There’s more to short-term contracts than covering someone’s maternity leave: there are very good reasons to employ contingent labour – for you and the contractor alike! Sam White from Argentus unpacks the strategies behind Contingent Staffing.
Economists have done a lot of analysis on the rise of the so-called “gig economy.” More workers are using short-term contracts and other forms of employment to provide additional income to supplement or replace permanent jobs – think Uber, DoorDash, etc.
But more and more companies in a variety of industries are also bringing on high-skilled contingent labour for white collar positions in a number of impactful business functions like Technology, Procurement and Supply Chain.
These roles typically have similar compensation to permanent employment, with the exception that they’re on a fixed term (typically three, six, twelve, or eighteen months). Working more independently and “hitting the ground running” faster than perm employees, these workers work in consultative fashion to expand Supply Chain and Procurement capability for their clients, and then move on to the next contract.
For many of the top performers, contract work is no longer a stop-gap to permanent employment – it’s an opportunity to work in a variety of industries and projects, and broaden their experience.
So what situations are these companies using contingent staff for?
There are a variety of business cases that corporate leaders are making for contingent staffing, recognising it as a strategic and cost-effective tool in their hiring arsenal.
We put together this infographic to show some of these use cases. It places a special focus on our recruitment specialities of Procurement and Supply Chain, where our clients have increasing needs.
We start from the less strategic, more common reasons for hiring contingent staff, and move into the strategies that the most innovative business leaders around are adopting today.
This article has been republished here with kind permission from Sam White at Argentus. What’s been your experience with contracting and the gig economy, as a worker or in hiring staff? Let us know in the comments below.
As the workforce bounces back, the gig economy is expected to boom. So how will this mode of employment suit Procurement? We asked Prometheia Procurement CEO Jody Rowe.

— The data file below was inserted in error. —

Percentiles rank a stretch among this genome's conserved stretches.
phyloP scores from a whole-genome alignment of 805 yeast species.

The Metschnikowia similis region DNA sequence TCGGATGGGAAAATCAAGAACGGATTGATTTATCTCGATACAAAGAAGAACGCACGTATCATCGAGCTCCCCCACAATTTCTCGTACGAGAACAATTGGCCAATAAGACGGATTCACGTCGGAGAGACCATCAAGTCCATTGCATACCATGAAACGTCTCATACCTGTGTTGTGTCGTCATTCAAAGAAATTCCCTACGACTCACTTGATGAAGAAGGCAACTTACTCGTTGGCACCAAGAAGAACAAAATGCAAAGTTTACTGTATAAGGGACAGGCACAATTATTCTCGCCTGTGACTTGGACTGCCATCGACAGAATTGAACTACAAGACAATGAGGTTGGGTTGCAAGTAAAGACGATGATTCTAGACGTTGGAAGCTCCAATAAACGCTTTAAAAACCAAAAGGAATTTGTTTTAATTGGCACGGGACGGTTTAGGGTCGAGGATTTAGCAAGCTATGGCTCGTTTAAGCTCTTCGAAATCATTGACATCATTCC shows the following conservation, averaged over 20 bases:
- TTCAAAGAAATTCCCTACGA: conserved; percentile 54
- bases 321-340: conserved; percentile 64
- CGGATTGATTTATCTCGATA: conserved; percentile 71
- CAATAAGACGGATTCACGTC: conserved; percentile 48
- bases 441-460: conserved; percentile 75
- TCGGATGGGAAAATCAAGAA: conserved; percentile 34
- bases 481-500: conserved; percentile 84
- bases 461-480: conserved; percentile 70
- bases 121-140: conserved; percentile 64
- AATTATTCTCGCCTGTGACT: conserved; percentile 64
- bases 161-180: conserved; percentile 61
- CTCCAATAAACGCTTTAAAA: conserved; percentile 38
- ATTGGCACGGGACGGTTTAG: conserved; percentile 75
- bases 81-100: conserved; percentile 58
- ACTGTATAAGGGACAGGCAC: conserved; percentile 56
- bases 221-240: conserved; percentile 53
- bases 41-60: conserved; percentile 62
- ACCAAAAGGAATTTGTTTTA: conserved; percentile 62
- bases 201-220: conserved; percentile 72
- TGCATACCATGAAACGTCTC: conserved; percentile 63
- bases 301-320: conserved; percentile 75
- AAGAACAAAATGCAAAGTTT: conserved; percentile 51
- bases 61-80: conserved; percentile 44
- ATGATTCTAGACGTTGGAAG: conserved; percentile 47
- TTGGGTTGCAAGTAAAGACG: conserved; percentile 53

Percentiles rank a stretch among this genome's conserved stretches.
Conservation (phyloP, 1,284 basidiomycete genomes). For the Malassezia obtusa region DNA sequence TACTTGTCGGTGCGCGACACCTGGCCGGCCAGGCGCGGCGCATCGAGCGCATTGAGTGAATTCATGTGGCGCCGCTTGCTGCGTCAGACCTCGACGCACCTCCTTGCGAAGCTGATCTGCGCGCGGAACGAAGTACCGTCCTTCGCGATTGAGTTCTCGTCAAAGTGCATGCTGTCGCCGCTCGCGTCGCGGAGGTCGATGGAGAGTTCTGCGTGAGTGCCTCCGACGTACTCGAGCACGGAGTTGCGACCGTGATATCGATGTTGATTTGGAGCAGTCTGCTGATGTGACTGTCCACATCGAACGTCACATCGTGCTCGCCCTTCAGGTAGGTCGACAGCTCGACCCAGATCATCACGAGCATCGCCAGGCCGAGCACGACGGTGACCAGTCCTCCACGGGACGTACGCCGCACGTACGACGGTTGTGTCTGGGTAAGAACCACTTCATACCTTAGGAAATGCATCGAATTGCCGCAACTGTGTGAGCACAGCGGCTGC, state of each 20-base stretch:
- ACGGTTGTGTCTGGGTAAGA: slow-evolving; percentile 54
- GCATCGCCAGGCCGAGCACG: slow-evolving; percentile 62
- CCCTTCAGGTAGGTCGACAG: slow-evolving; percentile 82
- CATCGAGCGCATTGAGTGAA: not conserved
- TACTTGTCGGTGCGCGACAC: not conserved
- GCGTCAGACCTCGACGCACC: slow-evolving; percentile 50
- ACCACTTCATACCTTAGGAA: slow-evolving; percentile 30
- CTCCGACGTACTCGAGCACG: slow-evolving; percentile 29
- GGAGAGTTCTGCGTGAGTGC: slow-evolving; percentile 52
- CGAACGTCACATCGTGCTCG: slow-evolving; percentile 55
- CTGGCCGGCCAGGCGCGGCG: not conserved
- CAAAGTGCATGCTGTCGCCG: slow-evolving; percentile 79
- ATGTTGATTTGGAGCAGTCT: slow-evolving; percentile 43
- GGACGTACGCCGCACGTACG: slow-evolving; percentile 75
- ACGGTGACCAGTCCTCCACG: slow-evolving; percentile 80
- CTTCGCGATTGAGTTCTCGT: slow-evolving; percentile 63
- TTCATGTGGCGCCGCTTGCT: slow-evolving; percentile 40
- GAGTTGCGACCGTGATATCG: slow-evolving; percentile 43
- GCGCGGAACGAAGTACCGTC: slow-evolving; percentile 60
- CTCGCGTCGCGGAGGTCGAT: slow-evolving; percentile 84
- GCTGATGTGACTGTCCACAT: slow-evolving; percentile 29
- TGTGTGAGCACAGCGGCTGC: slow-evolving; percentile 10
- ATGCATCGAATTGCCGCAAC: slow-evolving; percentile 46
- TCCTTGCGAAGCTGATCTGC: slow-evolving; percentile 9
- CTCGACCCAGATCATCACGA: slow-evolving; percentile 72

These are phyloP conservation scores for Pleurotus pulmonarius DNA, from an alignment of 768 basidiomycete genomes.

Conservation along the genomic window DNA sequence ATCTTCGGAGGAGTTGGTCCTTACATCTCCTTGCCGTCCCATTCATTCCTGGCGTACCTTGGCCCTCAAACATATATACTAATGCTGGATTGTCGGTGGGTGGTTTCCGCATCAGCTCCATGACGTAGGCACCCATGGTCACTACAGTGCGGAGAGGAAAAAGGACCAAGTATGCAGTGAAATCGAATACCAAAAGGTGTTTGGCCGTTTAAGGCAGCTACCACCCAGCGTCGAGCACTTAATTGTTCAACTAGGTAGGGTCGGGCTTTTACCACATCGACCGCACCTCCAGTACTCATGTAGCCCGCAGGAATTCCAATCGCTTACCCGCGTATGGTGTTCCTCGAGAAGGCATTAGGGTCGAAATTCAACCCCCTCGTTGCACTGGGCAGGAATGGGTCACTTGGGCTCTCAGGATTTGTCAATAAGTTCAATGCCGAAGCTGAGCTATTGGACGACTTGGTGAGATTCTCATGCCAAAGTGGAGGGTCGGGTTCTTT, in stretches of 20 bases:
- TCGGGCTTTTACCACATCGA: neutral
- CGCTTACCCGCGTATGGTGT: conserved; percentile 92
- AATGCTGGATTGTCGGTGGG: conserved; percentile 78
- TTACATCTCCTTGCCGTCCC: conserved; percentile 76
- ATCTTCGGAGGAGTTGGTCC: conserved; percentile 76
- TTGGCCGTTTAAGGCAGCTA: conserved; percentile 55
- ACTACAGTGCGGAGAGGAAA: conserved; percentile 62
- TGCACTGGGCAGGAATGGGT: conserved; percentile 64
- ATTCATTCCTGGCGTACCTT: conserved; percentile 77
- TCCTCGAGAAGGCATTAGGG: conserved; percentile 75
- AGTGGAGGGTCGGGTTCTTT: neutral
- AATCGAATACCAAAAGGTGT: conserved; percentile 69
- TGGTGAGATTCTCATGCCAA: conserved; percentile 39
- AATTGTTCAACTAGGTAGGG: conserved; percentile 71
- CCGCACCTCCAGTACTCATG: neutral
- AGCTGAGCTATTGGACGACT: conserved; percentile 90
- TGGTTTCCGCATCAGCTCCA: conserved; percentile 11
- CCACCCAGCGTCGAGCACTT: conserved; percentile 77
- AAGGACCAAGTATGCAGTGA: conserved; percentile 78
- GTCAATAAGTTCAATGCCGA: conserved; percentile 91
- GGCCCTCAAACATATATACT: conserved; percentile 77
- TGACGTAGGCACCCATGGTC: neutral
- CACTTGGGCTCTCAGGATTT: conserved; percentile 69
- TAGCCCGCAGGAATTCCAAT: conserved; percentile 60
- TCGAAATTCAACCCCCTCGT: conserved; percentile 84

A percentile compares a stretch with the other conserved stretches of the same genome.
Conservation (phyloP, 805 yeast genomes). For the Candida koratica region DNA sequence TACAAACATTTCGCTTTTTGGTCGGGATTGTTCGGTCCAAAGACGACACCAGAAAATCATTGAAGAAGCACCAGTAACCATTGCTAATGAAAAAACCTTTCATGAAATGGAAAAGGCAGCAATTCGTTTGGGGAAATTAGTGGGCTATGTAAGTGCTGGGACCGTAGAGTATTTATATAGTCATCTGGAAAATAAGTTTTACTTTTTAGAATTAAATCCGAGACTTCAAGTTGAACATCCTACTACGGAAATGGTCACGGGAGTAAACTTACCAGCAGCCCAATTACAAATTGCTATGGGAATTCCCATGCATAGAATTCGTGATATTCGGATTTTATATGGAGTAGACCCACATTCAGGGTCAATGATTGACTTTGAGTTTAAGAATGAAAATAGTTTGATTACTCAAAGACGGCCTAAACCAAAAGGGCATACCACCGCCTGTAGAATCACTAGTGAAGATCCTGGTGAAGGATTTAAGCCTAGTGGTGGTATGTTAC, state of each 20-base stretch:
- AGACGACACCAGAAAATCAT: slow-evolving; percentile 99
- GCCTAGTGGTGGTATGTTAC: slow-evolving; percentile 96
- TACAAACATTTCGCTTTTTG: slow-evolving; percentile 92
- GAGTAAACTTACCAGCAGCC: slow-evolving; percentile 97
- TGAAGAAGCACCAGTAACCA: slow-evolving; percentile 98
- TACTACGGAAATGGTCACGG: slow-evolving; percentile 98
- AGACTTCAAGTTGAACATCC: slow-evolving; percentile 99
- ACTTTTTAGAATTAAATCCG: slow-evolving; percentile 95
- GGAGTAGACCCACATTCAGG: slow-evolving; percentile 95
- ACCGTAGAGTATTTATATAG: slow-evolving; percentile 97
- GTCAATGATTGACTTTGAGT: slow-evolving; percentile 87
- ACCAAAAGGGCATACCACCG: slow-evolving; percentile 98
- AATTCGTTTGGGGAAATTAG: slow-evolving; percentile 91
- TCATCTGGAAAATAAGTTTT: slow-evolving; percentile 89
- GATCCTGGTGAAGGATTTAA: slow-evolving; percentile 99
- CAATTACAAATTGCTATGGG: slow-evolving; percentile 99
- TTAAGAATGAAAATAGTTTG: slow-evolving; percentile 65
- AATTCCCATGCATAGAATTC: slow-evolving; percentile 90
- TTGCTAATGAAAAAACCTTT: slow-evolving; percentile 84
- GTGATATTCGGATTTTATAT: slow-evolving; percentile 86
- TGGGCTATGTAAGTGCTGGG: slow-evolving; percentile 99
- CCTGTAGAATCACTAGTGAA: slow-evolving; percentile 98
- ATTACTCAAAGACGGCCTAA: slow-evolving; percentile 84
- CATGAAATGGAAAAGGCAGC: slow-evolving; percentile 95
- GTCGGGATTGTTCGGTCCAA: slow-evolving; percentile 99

COVID-19 has raised many challenging questions about the way in which we work. It’s causing individuals and companies the world over to review their operating models. The procurement profession is not isolated from this and will need to think about the security of supply chains, how we work, who to work with, what an effective operating model is, what systems to use, the questions are endless…
This changing environment is driving the need for procurement solutions to be flexible and virtual, and toprovide simple access. We need processes and tools which empower all users and ensures continuity of knowledge, especially for the gig economy which requires access at any place, at any time.
We are also under a lot of pressure to make smarter decisions that mitigate risk, leveraging the best consulting knowledge in the business, while still ensuring retention of key personnel.
It’s becoming obvious that we now need to embrace open systems thatprovide instantaneous connection that enables group collaboration and creates a valued global network and access to knowledge.
The drivers of these changes are simple – it’s down to cost and managing risk. The question is how to get things done whilst keeping overheads down and providing real value? The opportunities of enjoying full-time work at one company for the entirety of your career has greatly reduced. Some industries, such as Oil and Gas, are already acutely aware of the steady shift towards the gig economy, which has been driven by both companies’ and individuals’ needs as people seek improved work-life balance.
Do companies need to maintain a large physical footprint or would they be better reducing their liabilities by gaining access to a diverse, flexible and talented workforce when required? As a result of the COVID-19 pandemic, companies have downsized and placed recruitment freezes, yet have still managed to operate effectively. To me, this demonstrates an underutilisation of resource pre-pandemic.
When the rebound from COVID-19 comes, companies will move even more towards the gig economy to meet their needs for short-term contracts and freelance work. With commodity price fluctuations and layoffs continuing, it is likely we will see this kind of marketplace continuing to grow for the foreseeable future.
In a gig economy, employers have access to a flexible workforce with the appropriate talent available at short notice. There’s no upskilling required as contractors are typically experienced specialists in their field, which can result in projects being completed more efficiently. Contractors often enjoy much greater flexibility in terms of work location, schedule and leave, as well as the excitement and experience obtained moving from one project to another; all of which ultimately adds to their valuable skillset.